Fifteen years ago, Emry Birdwell and Deborah Clark bought a 14,000-acre ranch that had lost much of its native grass to overgrazing. They estimate about a quarter of its surface was exposed.
The husband-and-wife team set out to blanket the bare earth with native grasses that thrived when buffalo herds roamed the prairie. Now, about 95% of their land is covered with little bluestem, indiangrass, switchgrass and eastern gamagrass. Their Birdwell and Clark Ranch, of Henrietta, Texas, annually turns out more than twice the county average of beef per acre, or 100 to 120 pounds compared with the average 40 or 50, Birdwell says. Their business is cattle, but it doesn't start there.
"It starts with the soil, and then it's the grass, and then it's the cattle," Birdwell explains.
They attacked that bare earth by mimicking movements of the bison with their own megasized herd of stocker cattle—now averaging about 5,000 head moving in a single herd—guided by fencing and crossfencing.
Superstocking with cattle was no small gamble in northwest Texas, where the next drought is always perched like the Grim Reaper, waiting to swoop down and claim grass, water and profits.
"Allan Savory was the beginning of all this," Birdwell says. "A neighbor and friend went to the Savory (grazing) school then came home and told me about it. The story was then, as it is now, that you could double and sometimes triple your stocking rate if you stayed with it long enough in the right way."
Savory, a native of Zimbabwe who has lived in America for decades, was and is controversial. Savory developed a method for planning livestock grazing that enabled pastoralists to simulate the effects wild herds once produced on the land. But, more than grazing, management had to change in order to transform landscapes. The idea of "holistic management" arose from that insight.
"As far as rotational grazing goes, NRCS [Natural Resources Conservation Service] and other government agencies have come late to the party," Birdwell says. "When I started, they weren't really very supportive. To their credit, they've figured it out, and now we're working together to help everybody understand this."
Upon hearing Savory, Birdwell jumped in with both feet, a nearly ruinous error.
"We were running out of places to put cattle, and the idea that we could double what we had intrigued me," the rancher says. "It ended up nearly being my downfall, because I'm not patient. I tried to double it way too soon. You have to have the grass before you add cattle."
The ranchers intensively graze small paddocks then move cattle off and allow the grass to recover for extended periods as subsequent paddocks are grazed. They have divided the ranch into paddocks of 70 to 80 acres with electric fencing then cut those in half with polywire. They and helpers move the herd to fresh grass four to six times every day.
Their herd of stockers did not start off as a single group 15 years ago. Instead, they were rotating three separate herds, about 5,500 to 6,000 head, through the paddocks.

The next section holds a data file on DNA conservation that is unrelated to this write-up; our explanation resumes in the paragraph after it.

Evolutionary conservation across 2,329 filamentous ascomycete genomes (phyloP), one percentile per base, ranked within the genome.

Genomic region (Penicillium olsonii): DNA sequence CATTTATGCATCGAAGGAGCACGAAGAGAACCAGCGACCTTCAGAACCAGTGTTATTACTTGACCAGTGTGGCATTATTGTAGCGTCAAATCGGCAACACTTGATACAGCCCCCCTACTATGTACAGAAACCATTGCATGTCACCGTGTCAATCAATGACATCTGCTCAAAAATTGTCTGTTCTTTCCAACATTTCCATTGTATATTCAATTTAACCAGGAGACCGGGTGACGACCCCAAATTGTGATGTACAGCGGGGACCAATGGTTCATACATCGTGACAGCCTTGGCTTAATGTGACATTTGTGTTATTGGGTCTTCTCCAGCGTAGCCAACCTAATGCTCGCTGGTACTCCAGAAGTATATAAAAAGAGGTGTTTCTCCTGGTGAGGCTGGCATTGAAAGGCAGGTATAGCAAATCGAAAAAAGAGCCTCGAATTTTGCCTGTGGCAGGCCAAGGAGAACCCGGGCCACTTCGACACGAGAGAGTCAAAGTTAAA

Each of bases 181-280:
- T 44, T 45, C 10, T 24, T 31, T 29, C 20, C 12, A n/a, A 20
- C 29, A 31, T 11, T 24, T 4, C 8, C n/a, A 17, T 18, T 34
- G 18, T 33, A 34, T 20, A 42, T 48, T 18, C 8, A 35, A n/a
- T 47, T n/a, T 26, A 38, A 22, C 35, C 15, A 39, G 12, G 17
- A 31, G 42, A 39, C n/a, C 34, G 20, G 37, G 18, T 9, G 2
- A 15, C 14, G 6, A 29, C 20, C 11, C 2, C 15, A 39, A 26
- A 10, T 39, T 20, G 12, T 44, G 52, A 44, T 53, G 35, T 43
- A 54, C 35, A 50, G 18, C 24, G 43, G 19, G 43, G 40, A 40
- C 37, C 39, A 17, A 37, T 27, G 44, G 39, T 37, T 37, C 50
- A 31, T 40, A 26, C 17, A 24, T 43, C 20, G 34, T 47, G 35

"In 2010, the drought started and really hit hard in 2011," Clark says. "We were running out of grass and water. Emry remembered what Savory taught: In a drought, combine the herd. We sold one herd of 1,500 head, combined the other two and have never looked back. In doing so, we lengthened the recovery period as we moved cattle around the ranch. This gives grasses that are dried up a longer time for the root structure to stay intact and try to recover."
With NRCS cost-sharing assistance, they installed three-inch water lines across the ranch, with satellite
lines serving all paddocks. They tow a mobile water trough to areas in need of grazing, attracting cattle away from more heavily used spots. Two major ponds—called stock tanks in Texas—are the main water source.
WATER WHERE IT'S NEEDED
"Cattle do not drink out of the surface tanks," Clark says. "We fence those off. We can move the mobile water trough anywhere in a paddock where we want to have increased herd impact. This maintains a higher quality of water that they're drinking. You can imagine a hot day when all 5,000 of them would be at a single surface tank."
Fencing off the tanks lets grass grow to the water's edge, clearing the water and growing even more grass.
"We want rain to hit the land and be absorbed," Clark explains. "But, if we do have runoff, it's a lot cleaner once it goes through the grasses. That's an ongoing cycle."
Today, they've changed how stock is moved. To begin with, they would open an electrified wire gap through which cattle would pass to a fresh paddock. Now, they use PVC pipe to lift an entire single electrified strand—one whole side of a paddock—and cattle drift under it onto new grass. This prevents erosion at gaps.
"As these root systems have gotten deeper and the plants denser, we're holding more water and producing more grass," Birdwell says. "As we continue to do that, we'll continue to have more cattle and more pounds of beef per acre."
© Copyright 2020 DTN/The Progressive Farmer. All rights reserved.